Buying OIL to protect wealth

rockstar82
By rockstar82 on Wed, Jan 22, 2014 - 12:06pm

With the stuff running out, is it a good idea to buy oil (I was thinking ETF's that trade in futures) with an eye on the inevitable price increases? Am I missing something? I read somewhere that because of peak oil the demand for it will be destroyed once the price goes above a certain point... what to do?

 

 

10 Comments

rockstar82's picture
rockstar82
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Joined: Jan 18 2014
Posts: 6
No thoughts?

Any thoughts about this subject?

KennethPollinger's picture
KennethPollinger
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Posts: 653
I agree

and have been thinking the same.  But, just like junior gold mines, how know what to buy or even when.

Hope there are some brilliant minds in this community willing to share expertise.

Oliveoilguy's picture
Oliveoilguy
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Posts: 578
XOM is safe

Just bought some XOM last week on the latest dip. I agree with Kenneth that Juniors are risky, so my strategy going forward is that when investing in a sector, also secure a dividend, and own a company that is too big to fail. I agree that oil is a good play going forward. 

Jim H's picture
Jim H
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Joined: Jun 8 2009
Posts: 2379
Buying Oil

One type of oil-based investment vehicle that I have commented on here before are the Sandridge oil well trusts PER, SDT, and SDR.  With these trusts you are buying a slice of the future oil revenues from groups of mostly fracked wells, and if you take a look at the stat's for these, you will see some pretty outrageous dividend rates;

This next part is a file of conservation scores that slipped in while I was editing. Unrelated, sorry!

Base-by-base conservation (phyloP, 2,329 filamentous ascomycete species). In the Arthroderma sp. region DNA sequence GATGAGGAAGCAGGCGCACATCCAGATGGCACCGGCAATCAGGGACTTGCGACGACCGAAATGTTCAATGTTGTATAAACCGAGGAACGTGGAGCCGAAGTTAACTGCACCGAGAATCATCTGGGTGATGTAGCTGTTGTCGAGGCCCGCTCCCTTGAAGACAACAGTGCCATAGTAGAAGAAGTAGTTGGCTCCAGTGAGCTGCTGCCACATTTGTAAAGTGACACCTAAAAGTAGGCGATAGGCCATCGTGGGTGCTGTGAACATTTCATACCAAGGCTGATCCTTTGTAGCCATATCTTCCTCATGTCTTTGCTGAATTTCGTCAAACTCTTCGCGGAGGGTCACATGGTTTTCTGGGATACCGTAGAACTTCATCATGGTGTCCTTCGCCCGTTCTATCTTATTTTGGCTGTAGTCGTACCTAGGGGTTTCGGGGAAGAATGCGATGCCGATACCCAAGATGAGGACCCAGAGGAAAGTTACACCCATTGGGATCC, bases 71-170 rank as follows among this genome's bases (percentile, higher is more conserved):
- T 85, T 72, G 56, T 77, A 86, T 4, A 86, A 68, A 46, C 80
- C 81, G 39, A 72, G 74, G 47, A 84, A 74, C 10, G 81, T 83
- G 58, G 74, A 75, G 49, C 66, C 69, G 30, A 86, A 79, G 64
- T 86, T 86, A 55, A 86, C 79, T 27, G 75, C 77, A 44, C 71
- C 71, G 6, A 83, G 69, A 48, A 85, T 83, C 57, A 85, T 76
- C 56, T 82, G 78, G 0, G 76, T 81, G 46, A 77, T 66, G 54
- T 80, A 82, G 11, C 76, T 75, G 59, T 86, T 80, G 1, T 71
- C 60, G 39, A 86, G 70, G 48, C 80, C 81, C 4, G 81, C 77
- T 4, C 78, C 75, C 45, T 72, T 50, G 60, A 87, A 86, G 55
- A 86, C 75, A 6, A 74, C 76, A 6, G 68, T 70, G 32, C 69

PER = 19% div

SDT = 20.7 % div

SDR = 21.6 % div

What I have noted in the past is that you can't fool the market when it comes to the relatively short lifetimes of these fracked wells... the (relative) dividends have gone so high because the share prices have compressed, based on the rate of fall-off in oil volumes.  That being said, if we get into a period of significant inflation, and oil goes up rapidly, this may be one pure play on oil that could turn out to be a really nice total return investment if there were to be a period ahead where both the share price, and the dollar value of the dividend, were to increase concurrently.  Please do your own due diligence.           

KennethPollinger's picture
KennethPollinger
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Joined: Sep 22 2010
Posts: 653
Sharing about MINERS

For some time I have been asking for help in deciding which miners to buy and which oil stocks to invest in.  A little here and there but nothing really substantial.

So, for a change I'd like to share some of my good (lucky) fortune with you folks.